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I remember one day in sixth grade, sitting at the lunch table with a group of kids, all of them pounding on the table chanting, “Red, red, red.” I was an insecure, gangly kid with a bad perm and I blushed at the merest bit of attention. I stared at the table willing my face not to do what they were commanding, but it didn’t obey me. I’m not sure how the other kids discovered my weak spot to begin with, but once they knew, they didn’t forget. Middle school was brutal.
Between my introverted nature and my tendency to blush bright red, I learned to hate public speaking. I spent a few years doing high school theater, but only managed it because I was pretending to be someone else. In college I was horrified when my advisor told me that I would have to take a speech class to graduate. I changed my major seven times and somehow that speech credit, or lack thereof, was lost in the shuffle, and I was spared.
So it’s kind of funny that the class I teach at our homeschooling co-op focuses on discussion and public speaking. I have the usual mix of kids, those who can’t wait to get up and give a presentation, and those that always pretend they didn’t prepare one (when I know they have because their moms told me so), those that blush, and those that don’t (the lucky ones). Most of them need a little help though, whether it’s with managing to utter a sound at all, or with slowing down and making better eye contact. So, I started looking around for fun ideas. When I didn’t come up with a resource that fit my class perfectly, I came up with my own plan. A bag of tricks. This week I brought my bag to class for the first time. We all had loads of fun, even the shyest of the shy!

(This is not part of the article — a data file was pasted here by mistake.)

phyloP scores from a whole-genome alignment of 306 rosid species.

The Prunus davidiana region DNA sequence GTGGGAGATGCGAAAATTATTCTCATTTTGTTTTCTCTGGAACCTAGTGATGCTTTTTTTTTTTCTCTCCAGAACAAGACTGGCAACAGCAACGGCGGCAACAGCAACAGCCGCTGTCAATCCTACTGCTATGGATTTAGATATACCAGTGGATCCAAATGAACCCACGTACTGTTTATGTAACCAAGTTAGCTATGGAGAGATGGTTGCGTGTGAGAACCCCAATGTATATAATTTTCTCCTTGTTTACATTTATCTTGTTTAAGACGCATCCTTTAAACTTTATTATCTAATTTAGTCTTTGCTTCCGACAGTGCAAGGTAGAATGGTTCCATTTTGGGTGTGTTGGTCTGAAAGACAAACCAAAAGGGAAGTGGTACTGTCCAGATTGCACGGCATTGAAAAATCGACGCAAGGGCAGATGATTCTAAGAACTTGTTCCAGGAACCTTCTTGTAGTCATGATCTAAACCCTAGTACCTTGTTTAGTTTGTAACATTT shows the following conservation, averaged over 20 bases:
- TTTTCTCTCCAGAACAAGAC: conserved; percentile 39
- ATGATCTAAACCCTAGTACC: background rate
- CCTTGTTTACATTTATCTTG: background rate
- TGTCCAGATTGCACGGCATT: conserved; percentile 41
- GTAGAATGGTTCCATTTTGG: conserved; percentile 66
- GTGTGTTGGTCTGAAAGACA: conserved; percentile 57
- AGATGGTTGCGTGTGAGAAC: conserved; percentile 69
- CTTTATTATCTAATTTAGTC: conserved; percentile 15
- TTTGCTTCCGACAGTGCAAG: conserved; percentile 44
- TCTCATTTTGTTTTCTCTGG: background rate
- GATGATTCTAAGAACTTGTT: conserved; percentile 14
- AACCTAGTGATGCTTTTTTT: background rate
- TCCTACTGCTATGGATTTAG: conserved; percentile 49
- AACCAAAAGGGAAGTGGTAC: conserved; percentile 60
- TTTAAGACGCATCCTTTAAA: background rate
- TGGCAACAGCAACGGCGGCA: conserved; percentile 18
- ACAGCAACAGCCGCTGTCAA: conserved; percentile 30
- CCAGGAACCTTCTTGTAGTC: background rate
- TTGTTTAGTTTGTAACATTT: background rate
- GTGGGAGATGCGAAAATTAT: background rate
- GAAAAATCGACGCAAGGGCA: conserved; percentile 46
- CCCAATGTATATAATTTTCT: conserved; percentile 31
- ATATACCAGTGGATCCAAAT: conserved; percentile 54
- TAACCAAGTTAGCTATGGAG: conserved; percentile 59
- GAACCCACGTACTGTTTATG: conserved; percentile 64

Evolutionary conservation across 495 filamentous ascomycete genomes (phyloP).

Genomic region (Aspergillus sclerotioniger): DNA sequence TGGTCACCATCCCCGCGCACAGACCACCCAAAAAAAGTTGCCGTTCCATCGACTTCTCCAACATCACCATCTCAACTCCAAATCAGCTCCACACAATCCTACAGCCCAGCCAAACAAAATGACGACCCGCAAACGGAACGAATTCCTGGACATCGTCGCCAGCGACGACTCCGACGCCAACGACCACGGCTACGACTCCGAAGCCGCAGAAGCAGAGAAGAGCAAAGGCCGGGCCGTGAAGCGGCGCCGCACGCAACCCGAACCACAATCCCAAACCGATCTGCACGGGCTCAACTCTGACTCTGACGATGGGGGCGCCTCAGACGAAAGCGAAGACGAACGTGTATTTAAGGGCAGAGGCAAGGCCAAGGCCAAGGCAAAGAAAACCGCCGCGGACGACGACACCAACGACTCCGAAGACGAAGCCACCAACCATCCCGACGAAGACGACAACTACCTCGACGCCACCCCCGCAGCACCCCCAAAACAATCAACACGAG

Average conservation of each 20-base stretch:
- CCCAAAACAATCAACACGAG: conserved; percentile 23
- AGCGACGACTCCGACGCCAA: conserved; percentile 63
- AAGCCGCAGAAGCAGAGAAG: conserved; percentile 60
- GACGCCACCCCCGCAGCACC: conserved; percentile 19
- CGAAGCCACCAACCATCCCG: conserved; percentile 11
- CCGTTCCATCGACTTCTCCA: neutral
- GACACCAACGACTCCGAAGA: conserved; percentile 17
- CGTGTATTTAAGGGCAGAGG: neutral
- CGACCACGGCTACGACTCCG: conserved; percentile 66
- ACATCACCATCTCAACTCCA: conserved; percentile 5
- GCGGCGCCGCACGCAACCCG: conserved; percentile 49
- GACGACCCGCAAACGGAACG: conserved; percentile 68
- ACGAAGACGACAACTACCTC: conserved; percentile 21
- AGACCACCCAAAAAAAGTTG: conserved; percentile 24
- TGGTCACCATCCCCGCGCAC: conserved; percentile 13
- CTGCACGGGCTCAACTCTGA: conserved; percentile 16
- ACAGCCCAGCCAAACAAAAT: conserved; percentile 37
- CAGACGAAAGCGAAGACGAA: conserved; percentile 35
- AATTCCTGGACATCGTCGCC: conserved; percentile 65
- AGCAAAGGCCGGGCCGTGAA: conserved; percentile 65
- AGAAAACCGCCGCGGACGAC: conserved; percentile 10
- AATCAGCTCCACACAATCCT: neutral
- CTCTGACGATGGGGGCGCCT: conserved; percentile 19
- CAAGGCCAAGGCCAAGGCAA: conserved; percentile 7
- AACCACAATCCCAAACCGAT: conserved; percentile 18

Here’s what we did:
We started with a tongue twister, saying, “Fresh French Fries,” over and over again together (from this book). We may chant a different tongue twister every week just to help everyone relax. Next, I pulled out story cubes. (I bought the original set and the Enchanted add-on cubes.) We took turns rolling and telling the next bit of the story based on the picture on the cube. While the process was fun for everyone, the “stories” were more long chains of unrelated sentences rather than stories. I think that next time I am going to write out the parts of a story on the board, and help each child as we go around the circle, relate their addition to the next logical part of the story. So for instance, the first child might include the setting in their portion, the next might introduce characters, then move to plot development and conflict, etc. My girls pulled out the story dice last night and told stories for about an hour. I can’t believe I didn’t buy these sooner.
Finally, we played charades. That was pretty hilarious, and even the shyest child in the class participated willingly and seemed to enjoy herself. Again, why haven’t we been playing charades?
I also sent everyone home with a joke from this book (the same one with the tongue twisters) to memorize for next week’s class. The jokes are really silly, many of them ridiculous. I can’t wait to see how everyone reacts to them. I tend to laugh hard at dumb jokes, so I am really looking forward to hearing the kids tell theirs.
My hope is that even the shyest kids will look forward to my class, and that eventually, standing up in front of the others to give a presentation won’t feel like walking the plank.
p.s. I got a few rows beyond dividing for the sleeves on Bea’s sweater, tried it on her, and realized I needed to rip back and cast on more stitches under the arms. How will I ever finish this thing in time?
p.p.s. I’ve got a post up at Blessed is She today, in case you want to read it…